1. Roy Strong published Portraits of Q E I in 1963 then an updated version in 1987. Other paintings have since then resurfaced. I have been collecting images of Elizabeth I for nearly 50 years and as a portrait painter see things differently to other scholars. She definitely sat for at least 3 or 4 portraits, Hilliard recorded painting his miniature now in the NPG, the phoenix, pelican and Rothschild portraits are derivations of that sitting. She sat for Isaac Oliver at the end of her life, the miniature is in the V&A, she also sat for the drawing by Zucharo and probably for one of the Arbury hall type paintings. At one point there was a decree that all bad paintings of her had to be destroyed, and they were to follow a pattern. There are a few patterns throughout her reign. The last is the rainbow Portrait with the the un lined face. But she obviously sat for the Ditchley portrait and all the other’s in that dress are fairly bad copies except the one in the Pitti palace which has the face of the masque of youth and she is wearing many more pearls. This portrait she sent to the Medici family, so I expect more pearls were added to show her wealth. She actually bought over a million imitation pearls, from Portugal. glass beads dipped in fish scale paste. real pearls in that quantity would have sunk her to the floor as they are quite a weight. Official portraits have always been copied , there are 169 versions of Ramseys state portraits of George III and queen Charlotte, and they vary considerably, all will have been done by different artists. My art master painted 5 official copies of the Herbert Gunn’s State portrait of Queen Elizabeth II in the 1950’s. There were over 60 made for embassies etc.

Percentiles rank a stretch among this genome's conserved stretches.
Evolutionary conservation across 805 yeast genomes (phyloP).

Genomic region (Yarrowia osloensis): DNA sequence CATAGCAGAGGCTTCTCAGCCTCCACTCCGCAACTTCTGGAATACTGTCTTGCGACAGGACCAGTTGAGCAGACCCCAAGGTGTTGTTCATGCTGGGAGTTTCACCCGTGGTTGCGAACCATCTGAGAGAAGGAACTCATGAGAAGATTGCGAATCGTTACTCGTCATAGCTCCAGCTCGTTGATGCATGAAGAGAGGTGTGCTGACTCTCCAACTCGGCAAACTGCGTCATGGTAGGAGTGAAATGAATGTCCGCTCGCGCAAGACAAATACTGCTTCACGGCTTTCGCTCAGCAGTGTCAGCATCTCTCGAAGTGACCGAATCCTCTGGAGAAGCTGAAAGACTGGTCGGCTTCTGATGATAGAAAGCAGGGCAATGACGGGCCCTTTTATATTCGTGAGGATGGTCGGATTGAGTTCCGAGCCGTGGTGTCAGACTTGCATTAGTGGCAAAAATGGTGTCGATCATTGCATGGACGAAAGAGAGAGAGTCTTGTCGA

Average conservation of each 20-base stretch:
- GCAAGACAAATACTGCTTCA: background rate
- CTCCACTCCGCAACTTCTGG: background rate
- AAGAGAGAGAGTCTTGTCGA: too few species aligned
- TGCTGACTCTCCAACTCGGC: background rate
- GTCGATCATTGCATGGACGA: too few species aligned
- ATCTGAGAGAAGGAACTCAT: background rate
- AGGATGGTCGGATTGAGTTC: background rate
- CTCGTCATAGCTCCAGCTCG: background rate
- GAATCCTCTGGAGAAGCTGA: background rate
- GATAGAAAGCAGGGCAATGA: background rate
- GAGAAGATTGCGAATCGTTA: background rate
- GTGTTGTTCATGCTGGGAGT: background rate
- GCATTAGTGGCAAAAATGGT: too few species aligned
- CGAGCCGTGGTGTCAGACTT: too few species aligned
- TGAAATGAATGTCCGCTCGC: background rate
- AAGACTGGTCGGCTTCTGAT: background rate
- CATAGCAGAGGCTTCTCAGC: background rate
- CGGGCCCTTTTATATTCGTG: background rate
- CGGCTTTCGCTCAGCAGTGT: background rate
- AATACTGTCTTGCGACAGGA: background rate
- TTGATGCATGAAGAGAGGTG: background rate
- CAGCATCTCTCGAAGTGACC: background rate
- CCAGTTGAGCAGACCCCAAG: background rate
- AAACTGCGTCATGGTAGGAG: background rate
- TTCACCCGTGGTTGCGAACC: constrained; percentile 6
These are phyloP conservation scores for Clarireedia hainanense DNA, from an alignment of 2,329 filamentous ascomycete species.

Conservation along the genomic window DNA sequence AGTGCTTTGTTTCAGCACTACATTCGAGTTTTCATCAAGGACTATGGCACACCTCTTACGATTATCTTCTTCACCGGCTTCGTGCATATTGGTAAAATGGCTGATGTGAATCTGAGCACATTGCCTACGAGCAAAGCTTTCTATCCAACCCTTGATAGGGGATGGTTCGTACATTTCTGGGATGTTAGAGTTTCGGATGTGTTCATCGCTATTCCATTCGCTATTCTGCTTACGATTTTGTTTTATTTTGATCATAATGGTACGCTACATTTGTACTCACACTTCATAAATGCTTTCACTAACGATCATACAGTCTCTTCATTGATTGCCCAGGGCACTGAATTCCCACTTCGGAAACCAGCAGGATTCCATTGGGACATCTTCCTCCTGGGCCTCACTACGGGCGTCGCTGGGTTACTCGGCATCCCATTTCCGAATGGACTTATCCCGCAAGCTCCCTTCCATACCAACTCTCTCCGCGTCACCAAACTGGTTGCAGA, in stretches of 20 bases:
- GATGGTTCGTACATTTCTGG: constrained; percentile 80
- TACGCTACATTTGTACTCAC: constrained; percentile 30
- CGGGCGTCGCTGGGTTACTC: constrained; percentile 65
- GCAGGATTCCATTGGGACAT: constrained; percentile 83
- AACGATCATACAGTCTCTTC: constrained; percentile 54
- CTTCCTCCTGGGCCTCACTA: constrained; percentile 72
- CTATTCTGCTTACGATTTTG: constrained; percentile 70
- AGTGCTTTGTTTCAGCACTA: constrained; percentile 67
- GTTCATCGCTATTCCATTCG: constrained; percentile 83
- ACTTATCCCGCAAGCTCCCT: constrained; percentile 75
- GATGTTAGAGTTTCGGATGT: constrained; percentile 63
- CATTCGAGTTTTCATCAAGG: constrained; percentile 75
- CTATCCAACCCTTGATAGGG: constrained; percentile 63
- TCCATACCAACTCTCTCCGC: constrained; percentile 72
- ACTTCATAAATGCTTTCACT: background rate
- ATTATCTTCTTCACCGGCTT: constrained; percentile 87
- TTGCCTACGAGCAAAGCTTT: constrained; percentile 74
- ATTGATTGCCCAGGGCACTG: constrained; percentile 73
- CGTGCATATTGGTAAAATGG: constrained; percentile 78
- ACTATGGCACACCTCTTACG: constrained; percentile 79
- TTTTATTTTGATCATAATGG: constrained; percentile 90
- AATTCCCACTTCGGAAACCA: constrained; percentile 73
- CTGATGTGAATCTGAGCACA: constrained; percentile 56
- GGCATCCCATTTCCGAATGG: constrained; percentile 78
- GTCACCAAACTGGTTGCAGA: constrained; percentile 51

2. sandra

    You can have no idea how many years I have been longiing to see that portrait of Elizabeth . from the Cambridge Old Schools ( seventh from the bottom on this page) in colour. You have made me very happy. These are not all the portraits of her, by any means. There must be a couple of hundred of them,of varying quality. Enough are good likenesses, allowing us to trace her image from the wary-eyed teenaged girl to the red-wigged Gloriana.

  3. Elia Merritt

    Loved the paintings. The dresses were stunning. The amount of work at time must have been pain staking. I loved all the shapes of pearls used. I am in awe of it all. She looked very similar in all the painting so it must a true likeness.

    • Tudors Dynasty

      I have seen several people state that she did not sit for all those paintings, that her likeness was a copy of one. That would explain why her face looks so similar in the paintings.

      • Charlene

        So many people wanted portraits of her that instead of sitting for painter after painter she had a face pattern made every few years and distributed. This eliminated the need to sit for endless portraits while at the same time it allowed her to control how the people saw her.

    • Robyn News

      How splendid. Many of the portraits I have not seen before. Some are certainly better executed than others, even to my untrained eye, but marvelous to get an overall
      Indication of her features from them . Also was there a glimpse of her actual hair (rather than a wig) in some?

  4. Celia

    There is at least one more portrait of Elizabeth I. It was displayed at the US National Portrait Gallery in a special exhibition about 10 years ago. In it, Elizabeth is younger and dressed in black–presumably when her brother, Edward was the king. I believe it was in a private collection and only loaned out for this special exhibit.

  5. Ania

    Diese Sammlung ist fantastische Darstellung von grossten Majestat der Epoche. Manche Bilder stellen auch echte, reine Menschlichkeit vor, zB unnbekanter Maler , 1620, im Barockcharakter – wir sehen alte Konigin die dachte von Rechnungsleben . Danke fur Idee der Ausstellung.

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